Tuesday, June 26, 2007

New York Times Examines Murdoch's China Dealings

Here's the much-anticipated Times piece: Murdoch’s Dealings in China: It’s Business, and It’s Personal.
Regulatory barriers and management missteps have thwarted Mr. Murdoch’s hopes of big profits in China. He has said his local business hit a “brick wall” after a bid to corral prime-time broadcasting rights fell apart in 2005, costing him tens of millions of dollars...

Mr. Murdoch cooperates closely with China’s censors and state broadcasters, several people who worked for him in China say. He cultivates political ties that he hopes will insulate his business ventures from regulatory interference, these people say.

In speeches and interviews, Mr. Murdoch often supports the policies of Chinese leaders and attacks their critics... His courtship has made him the Chinese leadership’s favorite foreign media baron.
The big story is about how News Ltd, and MySpace in particular, bends over backwards to help the Chinese government impose restrictions on free speech. In return for Murdoch's compliance, "television channels affiliated with Mr. Murdoch beam more programming into China than any other foreign media group."

The Gawker is impressed:
Based on yesterday's sorry spectacle we'd be inclined to suspect that it is indeed an attempt to damage Murdoch's prospects of taking over the Wall Street Journal. But today's article is legitimate coverage of a legitimate story, delivered professionally and offering the kind of analysis and information newspapers are supposed to provide. (We would have liked more sexy Wendi stuff, but you can't have everything.)
This NYT section proves that Wendi's involvement with Rupert's business has been more than he sometimes admits:
By the late 1990s, Mr. Murdoch was traveling several times a year to the country. He was often joined by Wendi Murdoch, who left her formal position in the company but continued to scout for investments in China and participate in strategy decisions there, several people who worked for the News Corporation said.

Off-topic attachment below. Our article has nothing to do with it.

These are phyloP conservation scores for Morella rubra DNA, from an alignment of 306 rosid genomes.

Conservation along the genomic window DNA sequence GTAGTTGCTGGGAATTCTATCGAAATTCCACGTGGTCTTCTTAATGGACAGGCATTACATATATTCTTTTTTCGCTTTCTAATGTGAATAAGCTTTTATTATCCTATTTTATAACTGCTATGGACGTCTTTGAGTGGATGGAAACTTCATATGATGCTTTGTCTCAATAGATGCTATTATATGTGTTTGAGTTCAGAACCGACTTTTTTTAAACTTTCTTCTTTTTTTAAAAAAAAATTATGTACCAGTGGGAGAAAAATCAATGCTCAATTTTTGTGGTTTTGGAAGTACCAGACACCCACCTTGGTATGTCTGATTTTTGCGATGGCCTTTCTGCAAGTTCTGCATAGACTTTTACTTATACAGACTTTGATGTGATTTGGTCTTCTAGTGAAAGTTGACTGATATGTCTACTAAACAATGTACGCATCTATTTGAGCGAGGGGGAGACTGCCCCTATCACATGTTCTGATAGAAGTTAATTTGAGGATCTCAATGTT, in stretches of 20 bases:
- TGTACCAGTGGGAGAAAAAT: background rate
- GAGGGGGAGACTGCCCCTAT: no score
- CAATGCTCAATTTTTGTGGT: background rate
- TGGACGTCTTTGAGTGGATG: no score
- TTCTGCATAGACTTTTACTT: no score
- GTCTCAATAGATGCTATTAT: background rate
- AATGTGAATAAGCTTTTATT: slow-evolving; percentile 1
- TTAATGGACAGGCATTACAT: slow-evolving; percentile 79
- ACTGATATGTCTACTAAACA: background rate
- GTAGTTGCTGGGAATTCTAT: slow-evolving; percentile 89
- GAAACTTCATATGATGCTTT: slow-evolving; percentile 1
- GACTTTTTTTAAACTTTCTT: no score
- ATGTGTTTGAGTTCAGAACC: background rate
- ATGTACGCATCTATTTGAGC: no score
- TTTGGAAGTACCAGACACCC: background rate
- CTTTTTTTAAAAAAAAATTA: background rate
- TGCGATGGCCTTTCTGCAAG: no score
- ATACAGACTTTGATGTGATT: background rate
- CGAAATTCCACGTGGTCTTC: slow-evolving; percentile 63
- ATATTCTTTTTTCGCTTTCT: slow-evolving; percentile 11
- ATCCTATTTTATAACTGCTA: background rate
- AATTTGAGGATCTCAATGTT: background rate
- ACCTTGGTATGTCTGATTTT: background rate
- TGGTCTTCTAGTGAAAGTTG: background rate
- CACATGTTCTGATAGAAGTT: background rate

One of her roles: introducing her husband to Chinese entrepreneurs. Many of them had received business degrees in the United States, as she had at Yale.

The Murdochs invested about $150 million in half a dozen start-up Internet and telecom companies at the height of the Internet bubble between 1999 and 2001. Only one, Netcom, returned an appreciable investment profit, two former News Corporation executives said.

But one of the entrepreneurs the Murdochs befriended during the investment spree was Jiang Mianheng, the son of President Jiang. Ms. Murdoch and some other News Corporation employees argued internally that the younger Mr. Jiang could help Star distribute its broadcasts more widely, two former News Corporation executives said.

It is unclear what role, if any, Mr. Jiang played. But in 2002, the company became the first foreign broadcaster to receive “landing rights” to sell programs to cable systems in Guangdong Province, near Hong Kong.
My wife is Japanese, so I know how important it can be for a Westerner to have good advice on Eastern cultural idiosyncracies! It wasn't long before Murdoch had signed up a media and stock market entrepreneur named Ding Yuchen, whose father was the Communist Party's propaganda chief.